- Tribe of Gypsies
- Bruce Dickinson Band
Watch Roy Z in Action at the bottom of this page!
Famous / Infamous for
For being a young, in-demand, producer-on-the-rise and for using an initial for his last name. Roy's best known for being the producer and sometimes songwriting partner for vocal metal gods Rob Halford and Bruce Dickinson. And it's not a stretch to suggest that both guys sounded even better with Roy producing them than they had in the bands that made them famous. His other credits include bands like Helloween, Rob Rock, and his own band, the Tribe of Gypsies. That's right, Roy is a guitarist too, and a damn good one.
Obvious: Though more people have heard Roy's guitar work with Bruce Dickinson, anyone who's heard Roy's own band, the Tribe of Gypsies, will immediately notice the Carlos Santana influence on Roy's own guitar style and compositions. Also easy to hear in that style are Peter Green, and Gary Moore.
Not-so-obvious: Roy has mentioned Hendrix (and three of Jimi's biggest disciples,) Uli Roth, Frank Marino, Trower, and Yngwie Malmsteen among others and in his 2003 interview with DRG, stated "when your talking about guitar influences, I'm influenced by everybody, basically, because somewhere down the line I learned some of their stuff. So I take a little bit from everyone."
Songwriting. A major strength in many styles. Most diverse are his Tribe of Gypsies songs which often feature heavy guitars over hot, syncopated grooves. There are also some riff oriented rockers, pop things, and ballads. Most of these songs have a Latin and an Aeolian minor flavor to them, ala Santana.
Then there's Roy's metal work with the Bruce Dickinson Band — which breathed new creative life into the Iron Maiden frontman's career in the 90s. Their first collaboration, Balls to Picasso gave Bruce some new ideas to work with while preserving the things Bruce does best. The next two albums, Accident of Birth, and The Chemical Wedding were even better.
Lets face it — there weren't many good Dino style, melodic metal albums in the 90s. But these two outstanding slabs of metal are extremely heavy, extremely melodic, and can whomp ass with the best metal albums from the glory years of the 80s. The songs and vocal performances on both, arguably surpass all but Bruce's finest moments with Iron Maiden. And that was a pretty high benchmark! So how did Roy do it?
Selflessness. Perhaps key to Roy's success is keeping his own ego out of the equation and doing what was best for each vocalist. In his interview with DRG, Roy said: "I try to come up with a canvas where a guy like Rob or Bruce can really just go off within their style. And I've studied music in a different way too. I went to school, I learned what makes things tick musically, so for me it's pinpointing: well, this makes that work, so I kind of already know what I'm going for." What he's going for is working. Bruce's voice sounds stronger and better on his solos albums that it did with Iron Maiden — possibly because Roy wrote the songs in the singer's most comfortable range. Has Steve Harris ever considered that?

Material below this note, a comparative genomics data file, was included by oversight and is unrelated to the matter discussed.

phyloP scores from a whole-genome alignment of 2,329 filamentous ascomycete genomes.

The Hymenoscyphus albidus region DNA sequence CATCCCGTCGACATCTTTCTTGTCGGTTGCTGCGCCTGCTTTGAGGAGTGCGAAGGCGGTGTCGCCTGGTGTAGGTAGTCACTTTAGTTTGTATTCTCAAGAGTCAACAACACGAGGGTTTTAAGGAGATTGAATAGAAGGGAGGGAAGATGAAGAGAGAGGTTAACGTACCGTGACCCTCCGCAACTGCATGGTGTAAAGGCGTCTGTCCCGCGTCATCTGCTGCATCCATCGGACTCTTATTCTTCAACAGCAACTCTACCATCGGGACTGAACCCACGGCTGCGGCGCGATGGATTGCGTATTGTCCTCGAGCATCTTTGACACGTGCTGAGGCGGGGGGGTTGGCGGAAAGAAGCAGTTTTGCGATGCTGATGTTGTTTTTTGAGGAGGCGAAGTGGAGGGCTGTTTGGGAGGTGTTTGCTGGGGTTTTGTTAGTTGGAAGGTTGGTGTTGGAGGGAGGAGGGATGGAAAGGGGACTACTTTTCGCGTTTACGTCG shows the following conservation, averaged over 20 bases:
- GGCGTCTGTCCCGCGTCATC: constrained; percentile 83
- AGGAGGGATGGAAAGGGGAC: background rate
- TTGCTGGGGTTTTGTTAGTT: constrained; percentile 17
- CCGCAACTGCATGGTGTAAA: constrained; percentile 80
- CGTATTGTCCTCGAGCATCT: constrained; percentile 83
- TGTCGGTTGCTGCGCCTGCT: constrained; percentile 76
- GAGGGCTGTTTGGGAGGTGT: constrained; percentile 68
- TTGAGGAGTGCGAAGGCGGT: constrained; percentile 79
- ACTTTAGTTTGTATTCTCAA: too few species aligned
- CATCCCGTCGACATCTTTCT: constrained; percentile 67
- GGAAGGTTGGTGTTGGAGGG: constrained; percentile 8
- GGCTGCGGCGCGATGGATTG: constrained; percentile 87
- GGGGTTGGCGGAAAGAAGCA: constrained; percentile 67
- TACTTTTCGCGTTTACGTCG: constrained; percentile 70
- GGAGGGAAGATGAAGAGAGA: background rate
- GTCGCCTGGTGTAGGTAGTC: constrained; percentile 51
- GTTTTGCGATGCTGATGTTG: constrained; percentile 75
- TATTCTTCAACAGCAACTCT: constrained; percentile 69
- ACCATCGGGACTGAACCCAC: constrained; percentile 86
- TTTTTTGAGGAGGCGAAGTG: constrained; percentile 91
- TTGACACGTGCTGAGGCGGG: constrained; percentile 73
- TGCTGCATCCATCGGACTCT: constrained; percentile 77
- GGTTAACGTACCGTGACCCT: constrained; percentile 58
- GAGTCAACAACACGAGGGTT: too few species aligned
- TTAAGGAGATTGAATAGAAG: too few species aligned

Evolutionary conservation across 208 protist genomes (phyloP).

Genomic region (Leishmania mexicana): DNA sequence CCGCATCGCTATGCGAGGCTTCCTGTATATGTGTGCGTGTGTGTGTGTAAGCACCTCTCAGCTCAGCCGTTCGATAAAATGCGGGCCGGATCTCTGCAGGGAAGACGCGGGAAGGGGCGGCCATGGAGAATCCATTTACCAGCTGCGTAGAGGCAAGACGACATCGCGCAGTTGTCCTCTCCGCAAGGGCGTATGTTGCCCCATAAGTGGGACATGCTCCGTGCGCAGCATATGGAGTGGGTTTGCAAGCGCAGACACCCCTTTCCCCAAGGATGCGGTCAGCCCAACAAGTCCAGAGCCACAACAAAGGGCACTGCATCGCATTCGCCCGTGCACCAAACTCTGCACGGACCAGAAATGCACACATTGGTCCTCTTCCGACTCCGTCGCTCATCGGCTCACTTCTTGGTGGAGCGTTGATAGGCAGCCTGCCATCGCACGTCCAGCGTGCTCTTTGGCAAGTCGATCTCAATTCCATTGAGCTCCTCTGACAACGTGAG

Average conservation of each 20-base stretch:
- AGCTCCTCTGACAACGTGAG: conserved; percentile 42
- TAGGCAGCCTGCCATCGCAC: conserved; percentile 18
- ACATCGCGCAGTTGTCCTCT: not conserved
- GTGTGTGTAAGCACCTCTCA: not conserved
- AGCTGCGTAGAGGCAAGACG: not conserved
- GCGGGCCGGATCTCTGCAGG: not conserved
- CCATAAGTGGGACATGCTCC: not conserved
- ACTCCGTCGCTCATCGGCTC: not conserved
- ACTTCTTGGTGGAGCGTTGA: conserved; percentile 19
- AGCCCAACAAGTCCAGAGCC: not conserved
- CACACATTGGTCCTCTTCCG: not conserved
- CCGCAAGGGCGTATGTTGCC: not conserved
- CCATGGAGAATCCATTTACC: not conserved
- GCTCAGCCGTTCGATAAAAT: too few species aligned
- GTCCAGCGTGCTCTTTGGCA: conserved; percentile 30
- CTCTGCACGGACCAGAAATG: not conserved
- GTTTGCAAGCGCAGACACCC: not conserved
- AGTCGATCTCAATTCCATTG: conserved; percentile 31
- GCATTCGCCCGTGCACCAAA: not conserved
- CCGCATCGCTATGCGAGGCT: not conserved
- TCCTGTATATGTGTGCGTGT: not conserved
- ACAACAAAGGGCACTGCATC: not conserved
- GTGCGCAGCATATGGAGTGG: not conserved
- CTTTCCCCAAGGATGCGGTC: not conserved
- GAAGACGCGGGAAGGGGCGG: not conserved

Further, with both Dickinson and Halford, Roy has played effectively in a two guitar tandem. Roy says: "I always try to play what fits and where I'm needed most. And if there's already a guy playing real fast, for example, I won't play fast. (I'd rather) fill the void, you know? If it's a slower song, I'll play the appropriate lead."
And while Roy didn't play guitar on the Halford albums, he did have a hand in the songwriting of both Resurrection and Crucible. The results seemed to please the Halford fans as much as Bruce's albums had pleased Bruce's fans.
Production. Right now, Roy is probably known more for his work as a producer than he is as a guitarist, and he's in a position to pick and choose the projects he wants to take on. Roy explained: "I just can't sit in a studio with anybody anymore. They have to justify my time. And I'm not talking money either. The artist has to be worth my time. And you can't put any price on time because no one knows how much you have. So that's why I'm just cutting back on what I do. I don't do every band that approaches me. I'm really selective. I work with guys, A) they've got to be good guys, and B) there's got to be something there."
Chops. Roy can play with plenty of flash and speed. He has excellent chops.
Selflessness. For my money, Roy is a tastier and more distinctive soloist in the Tribe of Gypsies than he is with Bruce Dickinson. Why? I think that Roy is perhaps too selfless when he works for someone else. Roy says: "It's almost like I'm a different person when I'm doing (someone else's band). I kind of have to . . . I wouldn't say hold back, but what I might want to do has to take a back seat to what fits. And I know Bruce, and I know who some of his favorite guitar players are, so I try to get into that — like a Blackmore kind of thing, cause he's into that. So I try to just make it fun, man. Make it a good time for Bruce, and for myself. So my criteria would be: I have to play what fits, but also stuff that I like!"
I personally think Roy's so concerned about being a team player, that he may not get enough of himself into his lead work with Dickinson. Roy's solos on Bruce's albums certainly fit, but in the context of such strong, dramatic compositions, Roy's solos often sound generic and unmemorable. They just don't seem to have as much attitude as the stuff he plays for the Tribe of Gypsies. There are exceptions — like the excellent solo in Tears of the Dragon. Fortunately, Bruce's solo albums are so strong, this situation doesn't really detract from them at all. But Roy's lead work doesn't add that much to them either. I only point this out because Roy's lead work definitely does add value in the Tribe of Gypsies.